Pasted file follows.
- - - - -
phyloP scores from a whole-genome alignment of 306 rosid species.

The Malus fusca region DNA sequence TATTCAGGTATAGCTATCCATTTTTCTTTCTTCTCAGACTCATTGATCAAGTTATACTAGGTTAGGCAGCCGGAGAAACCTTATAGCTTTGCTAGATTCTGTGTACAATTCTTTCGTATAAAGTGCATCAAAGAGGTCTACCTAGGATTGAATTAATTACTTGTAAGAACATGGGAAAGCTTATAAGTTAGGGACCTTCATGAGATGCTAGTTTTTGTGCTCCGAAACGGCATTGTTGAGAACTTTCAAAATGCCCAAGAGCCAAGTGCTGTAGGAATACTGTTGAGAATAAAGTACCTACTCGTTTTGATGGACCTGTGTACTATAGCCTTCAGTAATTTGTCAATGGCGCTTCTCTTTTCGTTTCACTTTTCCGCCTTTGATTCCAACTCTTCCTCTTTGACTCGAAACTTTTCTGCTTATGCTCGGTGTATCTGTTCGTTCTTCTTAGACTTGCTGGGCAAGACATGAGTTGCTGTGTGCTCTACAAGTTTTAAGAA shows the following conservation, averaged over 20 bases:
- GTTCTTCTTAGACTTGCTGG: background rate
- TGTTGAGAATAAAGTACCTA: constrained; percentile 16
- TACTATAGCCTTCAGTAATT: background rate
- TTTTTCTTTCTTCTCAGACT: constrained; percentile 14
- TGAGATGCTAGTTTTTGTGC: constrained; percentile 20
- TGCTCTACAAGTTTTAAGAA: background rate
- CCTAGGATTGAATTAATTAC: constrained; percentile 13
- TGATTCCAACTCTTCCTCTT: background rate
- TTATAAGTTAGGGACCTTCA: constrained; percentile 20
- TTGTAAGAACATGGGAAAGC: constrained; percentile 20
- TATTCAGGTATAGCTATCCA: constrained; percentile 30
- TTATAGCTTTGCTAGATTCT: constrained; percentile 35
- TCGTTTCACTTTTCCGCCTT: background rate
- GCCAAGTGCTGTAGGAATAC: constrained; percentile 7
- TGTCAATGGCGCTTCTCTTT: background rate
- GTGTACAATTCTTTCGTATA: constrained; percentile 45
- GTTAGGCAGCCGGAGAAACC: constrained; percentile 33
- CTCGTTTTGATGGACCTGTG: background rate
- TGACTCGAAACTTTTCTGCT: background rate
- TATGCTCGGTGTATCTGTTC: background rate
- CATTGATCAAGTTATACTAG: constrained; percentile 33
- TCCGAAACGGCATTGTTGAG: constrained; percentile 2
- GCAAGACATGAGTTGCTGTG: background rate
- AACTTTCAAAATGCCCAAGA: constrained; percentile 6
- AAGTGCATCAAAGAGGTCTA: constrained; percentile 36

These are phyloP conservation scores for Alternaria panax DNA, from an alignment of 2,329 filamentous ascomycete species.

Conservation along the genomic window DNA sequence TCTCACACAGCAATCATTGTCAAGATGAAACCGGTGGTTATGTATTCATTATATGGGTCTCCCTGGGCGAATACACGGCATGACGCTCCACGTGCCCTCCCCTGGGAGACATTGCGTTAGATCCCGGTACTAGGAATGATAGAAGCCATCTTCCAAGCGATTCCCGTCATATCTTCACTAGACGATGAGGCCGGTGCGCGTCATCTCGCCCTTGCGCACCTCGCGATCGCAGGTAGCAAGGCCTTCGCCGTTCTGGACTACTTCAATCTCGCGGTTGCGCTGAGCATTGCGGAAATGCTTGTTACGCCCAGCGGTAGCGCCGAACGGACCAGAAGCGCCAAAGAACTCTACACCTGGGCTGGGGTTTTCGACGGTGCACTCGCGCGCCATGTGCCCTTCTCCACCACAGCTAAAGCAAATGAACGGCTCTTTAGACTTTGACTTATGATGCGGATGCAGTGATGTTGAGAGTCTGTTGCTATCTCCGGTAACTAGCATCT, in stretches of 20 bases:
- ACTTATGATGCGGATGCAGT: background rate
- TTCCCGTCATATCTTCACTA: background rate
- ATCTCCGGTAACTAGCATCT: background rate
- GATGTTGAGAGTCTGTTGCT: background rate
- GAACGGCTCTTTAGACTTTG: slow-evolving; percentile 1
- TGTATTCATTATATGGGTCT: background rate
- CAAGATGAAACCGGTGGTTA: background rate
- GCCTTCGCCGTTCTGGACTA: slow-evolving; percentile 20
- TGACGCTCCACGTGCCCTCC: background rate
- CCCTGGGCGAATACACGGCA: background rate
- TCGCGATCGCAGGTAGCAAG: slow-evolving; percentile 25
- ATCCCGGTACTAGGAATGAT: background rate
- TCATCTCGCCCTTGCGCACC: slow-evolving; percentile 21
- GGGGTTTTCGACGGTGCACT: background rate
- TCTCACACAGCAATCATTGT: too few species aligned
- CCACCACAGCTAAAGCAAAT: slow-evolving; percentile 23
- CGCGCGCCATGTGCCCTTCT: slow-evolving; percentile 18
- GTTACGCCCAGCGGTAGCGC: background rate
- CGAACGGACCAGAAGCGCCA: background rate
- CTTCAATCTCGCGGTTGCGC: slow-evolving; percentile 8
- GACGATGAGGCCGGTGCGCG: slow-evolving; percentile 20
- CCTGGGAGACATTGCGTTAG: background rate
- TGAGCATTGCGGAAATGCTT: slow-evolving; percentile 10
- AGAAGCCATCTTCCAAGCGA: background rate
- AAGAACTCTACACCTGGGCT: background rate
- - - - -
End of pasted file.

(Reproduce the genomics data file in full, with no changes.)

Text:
phyloP scores from a whole-genome alignment of 306 rosid species.

The Malus fusca region DNA sequence TATTCAGGTATAGCTATCCATTTTTCTTTCTTCTCAGACTCATTGATCAAGTTATACTAGGTTAGGCAGCCGGAGAAACCTTATAGCTTTGCTAGATTCTGTGTACAATTCTTTCGTATAAAGTGCATCAAAGAGGTCTACCTAGGATTGAATTAATTACTTGTAAGAACATGGGAAAGCTTATAAGTTAGGGACCTTCATGAGATGCTAGTTTTTGTGCTCCGAAACGGCATTGTTGAGAACTTTCAAAATGCCCAAGAGCCAAGTGCTGTAGGAATACTGTTGAGAATAAAGTACCTACTCGTTTTGATGGACCTGTGTACTATAGCCTTCAGTAATTTGTCAATGGCGCTTCTCTTTTCGTTTCACTTTTCCGCCTTTGATTCCAACTCTTCCTCTTTGACTCGAAACTTTTCTGCTTATGCTCGGTGTATCTGTTCGTTCTTCTTAGACTTGCTGGGCAAGACATGAGTTGCTGTGTGCTCTACAAGTTTTAAGAA shows the following conservation, averaged over 20 bases:
- GTTCTTCTTAGACTTGCTGG: background rate
- TGTTGAGAATAAAGTACCTA: constrained; percentile 16
- TACTATAGCCTTCAGTAATT: background rate
- TTTTTCTTTCTTCTCAGACT: constrained; percentile 14
- TGAGATGCTAGTTTTTGTGC: constrained; percentile 20
- TGCTCTACAAGTTTTAAGAA: background rate
- CCTAGGATTGAATTAATTAC: constrained; percentile 13
- TGATTCCAACTCTTCCTCTT: background rate
- TTATAAGTTAGGGACCTTCA: constrained; percentile 20
- TTGTAAGAACATGGGAAAGC: constrained; percentile 20
- TATTCAGGTATAGCTATCCA: constrained; percentile 30
- TTATAGCTTTGCTAGATTCT: constrained; percentile 35
- TCGTTTCACTTTTCCGCCTT: background rate
- GCCAAGTGCTGTAGGAATAC: constrained; percentile 7
- TGTCAATGGCGCTTCTCTTT: background rate
- GTGTACAATTCTTTCGTATA: constrained; percentile 45
- GTTAGGCAGCCGGAGAAACC: constrained; percentile 33
- CTCGTTTTGATGGACCTGTG: background rate
- TGACTCGAAACTTTTCTGCT: background rate
- TATGCTCGGTGTATCTGTTC: background rate
- CATTGATCAAGTTATACTAG: constrained; percentile 33
- TCCGAAACGGCATTGTTGAG: constrained; percentile 2
- GCAAGACATGAGTTGCTGTG: background rate
- AACTTTCAAAATGCCCAAGA: constrained; percentile 6
- AAGTGCATCAAAGAGGTCTA: constrained; percentile 36

These are phyloP conservation scores for Alternaria panax DNA, from an alignment of 2,329 filamentous ascomycete species.

Conservation along the genomic window DNA sequence TCTCACACAGCAATCATTGTCAAGATGAAACCGGTGGTTATGTATTCATTATATGGGTCTCCCTGGGCGAATACACGGCATGACGCTCCACGTGCCCTCCCCTGGGAGACATTGCGTTAGATCCCGGTACTAGGAATGATAGAAGCCATCTTCCAAGCGATTCCCGTCATATCTTCACTAGACGATGAGGCCGGTGCGCGTCATCTCGCCCTTGCGCACCTCGCGATCGCAGGTAGCAAGGCCTTCGCCGTTCTGGACTACTTCAATCTCGCGGTTGCGCTGAGCATTGCGGAAATGCTTGTTACGCCCAGCGGTAGCGCCGAACGGACCAGAAGCGCCAAAGAACTCTACACCTGGGCTGGGGTTTTCGACGGTGCACTCGCGCGCCATGTGCCCTTCTCCACCACAGCTAAAGCAAATGAACGGCTCTTTAGACTTTGACTTATGATGCGGATGCAGTGATGTTGAGAGTCTGTTGCTATCTCCGGTAACTAGCATCT, in stretches of 20 bases:
- ACTTATGATGCGGATGCAGT: background rate
- TTCCCGTCATATCTTCACTA: background rate
- ATCTCCGGTAACTAGCATCT: background rate
- GATGTTGAGAGTCTGTTGCT: background rate
- GAACGGCTCTTTAGACTTTG: slow-evolving; percentile 1
- TGTATTCATTATATGGGTCT: background rate
- CAAGATGAAACCGGTGGTTA: background rate
- GCCTTCGCCGTTCTGGACTA: slow-evolving; percentile 20
- TGACGCTCCACGTGCCCTCC: background rate
- CCCTGGGCGAATACACGGCA: background rate
- TCGCGATCGCAGGTAGCAAG: slow-evolving; percentile 25
- ATCCCGGTACTAGGAATGAT: background rate
- TCATCTCGCCCTTGCGCACC: slow-evolving; percentile 21
- GGGGTTTTCGACGGTGCACT: background rate
- TCTCACACAGCAATCATTGT: too few species aligned
- CCACCACAGCTAAAGCAAAT: slow-evolving; percentile 23
- CGCGCGCCATGTGCCCTTCT: slow-evolving; percentile 18
- GTTACGCCCAGCGGTAGCGC: background rate
- CGAACGGACCAGAAGCGCCA: background rate
- CTTCAATCTCGCGGTTGCGC: slow-evolving; percentile 8
- GACGATGAGGCCGGTGCGCG: slow-evolving; percentile 20
- CCTGGGAGACATTGCGTTAG: background rate
- TGAGCATTGCGGAAATGCTT: slow-evolving; percentile 10
- AGAAGCCATCTTCCAAGCGA: background rate
- AAGAACTCTACACCTGGGCT: background rate